Last year on Valentine’s Day, I was featured by the Mark Twain House & Museum in the author spotlight, Romancing Mark Twain. Later in the year, my novel Tom Sawyer Returns won the Laramie Grand Prize for Americana Fiction in the 2021 Chanticleer International Book Awards. This year, it reached First Place in the 2022 contest for Mystery. I could not be more thrilled and honored.

Both books in this series are the work of a lifetime. Of all the novels I’ve written, these are my favorite. What gave me inspiration for taking on Twain’s classic characters as adults? Read on for my answers.

Excerpts from my interview with Rebecca Floyd, Director of Interpretation at the MTH&M.

Rebecca: Everyone has a story of how they were introduced to Mark Twain. What is yours and why do you adore these characters so much?

E.E.: I read The Adventures of Tom Sawyer and Adventures of Huckleberry Finn when I was in grade school and high school. (Didn’t we all?) The stories about Tom and Huck’s adventures resonated with me. I didn’t grow up in Missouri, but as I’m thinking back, I can see how the rural area in Florida where I was raised had similarities in its cultural background. The boys reminded me of other boys I knew, and of my “tomboy” self. They became woven into the fabric of my childhood like old friends. Years later, I longed to know what happened to them when they grew up. The author didn’t tell us, although he left a great deal of written literature that provided helpful guidance and cultural perspective. I had to envision the possibilities.

Rebecca: How did you go about imagining these fictional children into fictional adults?

E.E.: It was extremely important to me to honor Twain’s characters as he had created them. Of course, he created them as children. I wanted them to retain their core personalities, the unique aspects of their character that made them so endearing, yet they had to grow up. They had to become men (and women) who lived their own history, with all the painful and beautiful experiences that go along with it, as well as the complications and complexities that make adult life so challenging.

In the original adventures, Becky is a product of her upbringing: a spoiled only child of an influential judge, pampered, the center of attention, the Victorian ideal of girlhood.

I asked myself—what attracted her to Tom in the first place? He’s not exactly the type to be voted as “most likely to succeed.” Her parents wouldn’t have approved of him as a suitor. Becky flouts social strictures when she takes up with the schoolyard scoundrel. This gave me the kernel of an idea.

If Becky had to live through the hellish experience of the Civil War in Missouri, if she lost everything, stood to lose even her beloved father, and was forced to depend on herself, she would either collapse or become a stronger person. I voted for her strength.

Tom matures into a surprisingly complex character. He’s a wartime spy who has spent years risking his life for the sake of honor, loyalty, and, frankly, his obsession with being a hero. He is duty-bound and responsible, but deep inside he is also the eternal, willful boy. One who craves attention and affection, much like his creator, Mark Twain (Sam Clemens). Livy (Sam’s wife), had a nickname for him. Youth.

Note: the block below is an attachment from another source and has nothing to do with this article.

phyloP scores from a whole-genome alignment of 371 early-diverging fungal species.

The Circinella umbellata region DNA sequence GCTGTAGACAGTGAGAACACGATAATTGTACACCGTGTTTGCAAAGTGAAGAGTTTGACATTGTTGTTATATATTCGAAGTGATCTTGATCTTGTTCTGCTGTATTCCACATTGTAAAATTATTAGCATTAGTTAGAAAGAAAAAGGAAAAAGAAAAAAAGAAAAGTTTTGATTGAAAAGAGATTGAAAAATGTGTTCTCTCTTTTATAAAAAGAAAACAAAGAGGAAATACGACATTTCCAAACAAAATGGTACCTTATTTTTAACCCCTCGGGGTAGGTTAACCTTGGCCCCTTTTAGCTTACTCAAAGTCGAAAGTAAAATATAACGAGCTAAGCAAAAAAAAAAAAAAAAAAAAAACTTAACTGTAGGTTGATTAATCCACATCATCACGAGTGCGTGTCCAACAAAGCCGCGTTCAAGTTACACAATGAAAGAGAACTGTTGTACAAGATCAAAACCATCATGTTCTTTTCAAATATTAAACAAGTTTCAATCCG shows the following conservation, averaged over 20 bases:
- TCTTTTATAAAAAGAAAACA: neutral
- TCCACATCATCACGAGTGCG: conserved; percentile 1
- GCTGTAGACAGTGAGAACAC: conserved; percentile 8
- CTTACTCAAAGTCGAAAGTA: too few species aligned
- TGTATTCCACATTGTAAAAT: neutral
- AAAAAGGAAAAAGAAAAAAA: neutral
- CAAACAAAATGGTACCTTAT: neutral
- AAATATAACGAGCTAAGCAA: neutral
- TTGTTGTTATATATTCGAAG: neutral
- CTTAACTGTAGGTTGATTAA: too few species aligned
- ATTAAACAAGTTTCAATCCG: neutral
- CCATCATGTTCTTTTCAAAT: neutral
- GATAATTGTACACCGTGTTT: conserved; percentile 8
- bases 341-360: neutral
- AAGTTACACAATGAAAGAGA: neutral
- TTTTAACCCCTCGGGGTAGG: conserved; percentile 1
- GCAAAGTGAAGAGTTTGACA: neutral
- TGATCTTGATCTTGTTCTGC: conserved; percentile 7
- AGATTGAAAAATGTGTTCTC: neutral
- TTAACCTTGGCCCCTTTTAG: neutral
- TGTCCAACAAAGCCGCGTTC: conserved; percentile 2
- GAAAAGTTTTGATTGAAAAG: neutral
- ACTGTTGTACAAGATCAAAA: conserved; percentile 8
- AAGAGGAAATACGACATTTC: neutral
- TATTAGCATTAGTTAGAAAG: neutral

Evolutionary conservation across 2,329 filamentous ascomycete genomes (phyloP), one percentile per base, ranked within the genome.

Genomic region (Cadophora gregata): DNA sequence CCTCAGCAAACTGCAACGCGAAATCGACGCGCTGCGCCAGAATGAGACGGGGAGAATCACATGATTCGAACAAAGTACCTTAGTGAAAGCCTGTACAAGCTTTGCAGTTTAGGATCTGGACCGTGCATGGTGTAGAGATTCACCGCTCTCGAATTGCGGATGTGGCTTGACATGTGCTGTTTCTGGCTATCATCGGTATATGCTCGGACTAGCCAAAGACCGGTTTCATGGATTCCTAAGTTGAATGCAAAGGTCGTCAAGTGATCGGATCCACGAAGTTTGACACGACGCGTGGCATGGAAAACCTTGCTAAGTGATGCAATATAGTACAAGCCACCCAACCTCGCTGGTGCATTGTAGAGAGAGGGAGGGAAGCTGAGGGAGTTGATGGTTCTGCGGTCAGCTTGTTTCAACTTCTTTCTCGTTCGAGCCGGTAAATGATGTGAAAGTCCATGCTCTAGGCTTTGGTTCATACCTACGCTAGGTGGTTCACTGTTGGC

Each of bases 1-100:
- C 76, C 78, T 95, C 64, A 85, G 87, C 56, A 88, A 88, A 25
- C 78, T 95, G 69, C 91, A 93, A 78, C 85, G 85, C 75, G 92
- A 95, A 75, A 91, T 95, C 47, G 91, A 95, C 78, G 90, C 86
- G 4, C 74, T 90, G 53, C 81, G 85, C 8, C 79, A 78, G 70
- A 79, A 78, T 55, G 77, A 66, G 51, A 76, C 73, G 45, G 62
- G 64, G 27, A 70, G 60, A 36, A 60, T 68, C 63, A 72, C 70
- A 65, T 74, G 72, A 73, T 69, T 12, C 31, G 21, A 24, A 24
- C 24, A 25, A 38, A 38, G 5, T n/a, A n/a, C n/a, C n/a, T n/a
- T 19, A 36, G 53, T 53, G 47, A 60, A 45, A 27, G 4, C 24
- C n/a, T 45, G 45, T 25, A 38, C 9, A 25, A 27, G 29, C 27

Rebecca: I found the clever ways you entwined elements of the original stories really interesting. How did you come up with all the additional facts about the characters and story?

E.E.: Twain’s original stories essentially served as backstories for the adult characters in my books. Where he didn’t expound (i.e., secondary characters, family relationships, historical events) I came up with what I thought would be a feasible history. I used a variety of sources for this: Mark Twain’s autobiography, historical information, and my imagination.

I asked myself, “what if” Twain’s creations were actual people who could be placed in history? I put them in the same general timeframe as the man, Sam Clemens, because he was writing about these characters as contemporaries. His fictionalized settings were based on real places and real events. All this helped me flesh out Twain’s future world.

While these books are rooted in Twain’s original novels, readers can still enjoy them even if they haven’t read the originals or don’t recall them. I just think you might enjoy these novels even more if you revisit Twain’s adventures.

Watch the entire interview here

Missouri, 1864

The country is at war, Missouri languishes under martial law, and a once-peaceful river town throngs with soldiers, spies, and sedition.

Caught in the middle is Becky Thatcher. Once a pampered only child, she has lost nearly everything, including love. When her father is jailed for treason and their very survival depends on her, the last person she wants to rely on is her faithless first beau, Tom Sawyer, who shows up unconscious at her doorstep after having gone missing for years.

Tom has no problem remembering the mistakes he made concerning Becky, but is she the reason he has returned home? Upon awakening without crucial memories, the undercover spy can’t recall his mission and dares not confide in anyone—not even his childhood sweetheart.

Becky would as soon trust a snake as depend on Tom or accept his help, but it is only by working together that they can solve a mystery and find a traitor–before he finds them.

Inspired by America’s favorite storyteller, bestselling author E.E. Burke brings her vision to two unique historical novels with a colorful cast of characters, both familiar and new, in Tom Sawyer Returns and Taming Huck Finn.

You can purchase Tom Sawyer Returns at the following retailers:

Have you read either of the original classics? Who was your favorite character? What made him (or her) so special?